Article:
How Can Christians Be Prepared For The End-Times? - Part 2
How can we be encouraged and courageous even when it seems like the world has the upper hand? Join Dr. Marty Baker as he takes us through 2 Thessalonians 2:6-7 and continues in our series, Hope Beyond Hardness.
Because Ezekiel prophesied that at the end of time, Israel would be invaded by a northern and southern military coalition (Ezek. 38-39), a coalition composed of Russia (Rosh), Soviet republics of Kazakhstan, Kyrgyzstan and Uzbekistan, Turkmenistan, Tajikistan, and possibly modern Afghanistan (Magog), modern Turkey (Meshech and Tubal), Iran (Persia), Ethiopia, Libya (Put), Turkey (Gomer), Azerbaijan and Armenia . . . or other parts of Turkey (Beth-togarmah), one could easilyl posit it currently looks like this is what is about to occur geo-politically with the savage attack of mostly unarmed, innocent Israelis by Hamas and how surrounding Islamic nations (and Russia) are responding to Israel’s military to (rightfully) eradicate these blood-thirsty terrorists on their southwestern exposed border. One could go one step further and say it looks like we are either about the enter the Tribulation or are on the cusp of it.
Current events are troubling because worldwide war could erupt at any moment, and while the alignment of the nations committed to Israel’s eradication, as prophesied by Zechariah (Zech. 12), is undoubtedly falling in place as God revealed thousands of years ago, we are certainly closer to the time of God’s direct judgment of the wicked in the seven-year Tribulation (Dan. 9:24-27; Rev.12:6-14), but we are not in that prophesied period, and we, the Church, never will be.
The sadistic, savage persecution the saints in Thessalonica endured primed them to listen to false teachers who contradicted Paul’s teaching about the Rapture of the Church in his first letter (1 Thess. 4:13-18). They stirred up and misled the people by stating believers were currently experiencing the Day of the Lord or the Tribulation. If Paul believed the Church would face the force of God’s prophesied wrath, his second letter to these confused believers afforded him an excellent opportunity to tell them to prepare for the worst. But he didn’t. He did just the opposite in chapter 2. In answering the following question from this passage, Paul tells believers of all periods why they will be Raptured before the Tribulation, coupled with how to live until Jesus brings them to their heavenly home.
I invite you now to turn your attention to the question we posed in our last study.
How Can Christians Be Prepared For The Prophesied Tough Times Of The End-Times? (2 Thess. 2:1-17)
So far, we have studied two of Paul’s answers:
- Don’t Be Hoodwinked (2 Thess. 2:1-3a) or translated: don’t permit misguided prophecy teachers to convince you that you are in the Tribulation.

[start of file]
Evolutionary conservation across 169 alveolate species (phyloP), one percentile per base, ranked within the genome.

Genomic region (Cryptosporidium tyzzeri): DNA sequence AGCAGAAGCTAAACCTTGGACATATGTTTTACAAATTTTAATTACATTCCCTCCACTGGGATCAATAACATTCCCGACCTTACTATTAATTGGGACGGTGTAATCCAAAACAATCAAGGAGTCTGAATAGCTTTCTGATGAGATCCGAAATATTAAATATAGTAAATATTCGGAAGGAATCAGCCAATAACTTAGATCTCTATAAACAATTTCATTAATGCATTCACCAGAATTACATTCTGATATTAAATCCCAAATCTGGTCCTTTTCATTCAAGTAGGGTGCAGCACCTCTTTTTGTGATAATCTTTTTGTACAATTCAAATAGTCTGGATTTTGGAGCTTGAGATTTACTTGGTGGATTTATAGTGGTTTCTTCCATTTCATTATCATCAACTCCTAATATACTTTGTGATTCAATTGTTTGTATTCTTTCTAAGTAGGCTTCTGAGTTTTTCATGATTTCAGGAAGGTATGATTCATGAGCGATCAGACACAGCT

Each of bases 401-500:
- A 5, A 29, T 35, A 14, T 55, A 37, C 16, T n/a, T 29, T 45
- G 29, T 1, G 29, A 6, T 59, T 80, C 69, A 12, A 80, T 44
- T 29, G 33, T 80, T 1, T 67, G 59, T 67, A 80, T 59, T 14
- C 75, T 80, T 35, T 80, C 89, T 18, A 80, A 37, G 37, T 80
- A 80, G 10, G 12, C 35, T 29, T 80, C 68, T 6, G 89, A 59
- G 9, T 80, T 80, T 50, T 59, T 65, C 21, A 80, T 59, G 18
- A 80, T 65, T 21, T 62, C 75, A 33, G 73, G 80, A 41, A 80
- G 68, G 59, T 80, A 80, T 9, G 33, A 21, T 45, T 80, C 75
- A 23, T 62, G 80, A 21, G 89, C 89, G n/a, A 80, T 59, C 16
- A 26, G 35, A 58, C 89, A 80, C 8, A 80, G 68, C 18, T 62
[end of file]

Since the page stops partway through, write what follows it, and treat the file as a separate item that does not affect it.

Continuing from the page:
- Do Be Honed In (2 Thess 2:3b-5), or translated: do understand that the Tribulation period will be one of worldwide apostasy away from God, the Word, His gospel, and truth. True, you see this falling away from biblical (logical and moral) truth today; however, it pales into insignificance concerning what will transpire when the Church is no longer present.
A third answer is discovered in verses 6 through 7:
Do Be Courageous (2 Thess. 2:6-7)
Watch how Paul thoughtfully develops this point:
6 And you know what restrains him now, so that in his time he may be revealed. (2 Thess. 2).
The personal pronoun, “he” (αὐτὸν), here contextually speaks of “the man of lawlessness,” “the son of perdition,” or, in a word, the Antichrist (2 Thess. 2:3). The saints in Thessalonica were not in the Tribulation because this coming false Messiah was currently being restrained. What was (is) restraining him from wreaking political, social, economic, and spiritual havoc on the world?
The Greek for “restrain,” katecho (κατέχω), according to Gingrich’s Greek New Testament Lexicon, has eight lexical nuances, each denoting the power to control something from doing what it/he/she desires. For what it’s worth, here is the entire entry for the Greek students among us. This is a pivotal word in the passage. Therefore, it is word understanding:
κατέχω impf. κατεῖχον; fut. καθέξω LXX, 3 pl. κατασχήσουσι (JosAs 16 [p. 64, 18 Bat. and cod. A]); 2 aor. κατέσχον. Pass.: fut. 2 pl. κατασχεθήσεσθε Ruth 1:13; aor. 3 sg. κατεσχέθη LXX (s. ἔχω; Hom.+). Trans. in all mngs. below, except 7.
① to prevent the doing of someth. or cause to be ineffective, prevent, hinder, restrain
ⓐ to hold someone back from going away hold back, hinder, prevent from going away (Hom. et al.; BGU 1205, 27 [28 b.c.]; 37, 6 [50 a.d.]; PFay 109, 11; Gen 24:56; cp. Jos., Ant. 7, 76; Just., A I, 45, 1) Hs 9, 11, 6. ὃν ἐβουλόμην πρὸς ἐμαυτὸν κ. whom I wished to keep with me Phlm 13. Foll. by gen. of the inf. w. article (B-D-F §400, 4) οἱ ὄχλοι κατεῖχον αὐτὸν τοῦ μὴ πορεύεσθαι ἀπʼ αὐτῶν Lk 4:42.
ⓑ hold down, suppress τὶ someth. (γέλωτα X., Cyr. 2, 2, 1; Chariton 3, 7, 4 τ. λύπην; WCrum, Coptic Ostraca p. 4, 522=Dssm., LO 260 [LAE 306]=PGM II 233, no. O 1, 1–3 Κρόνος, ὁ κατέχων τὸν θυμὸν ὅλων τ. ἀνθρώπων, κάτεχε τ. θυμὸν Ὡρι; cp. II, 7, 935f, p 41; Jos., Vi. 233 τ. ὀργήν) τ. ἀλήθειαν ἐν ἀδικίᾳ stifle the truth by unrighteousness/ wickedness Ro 1:18 (cp. JFitzmyer, Ro [AB], ’93, 278; but s. 6 below).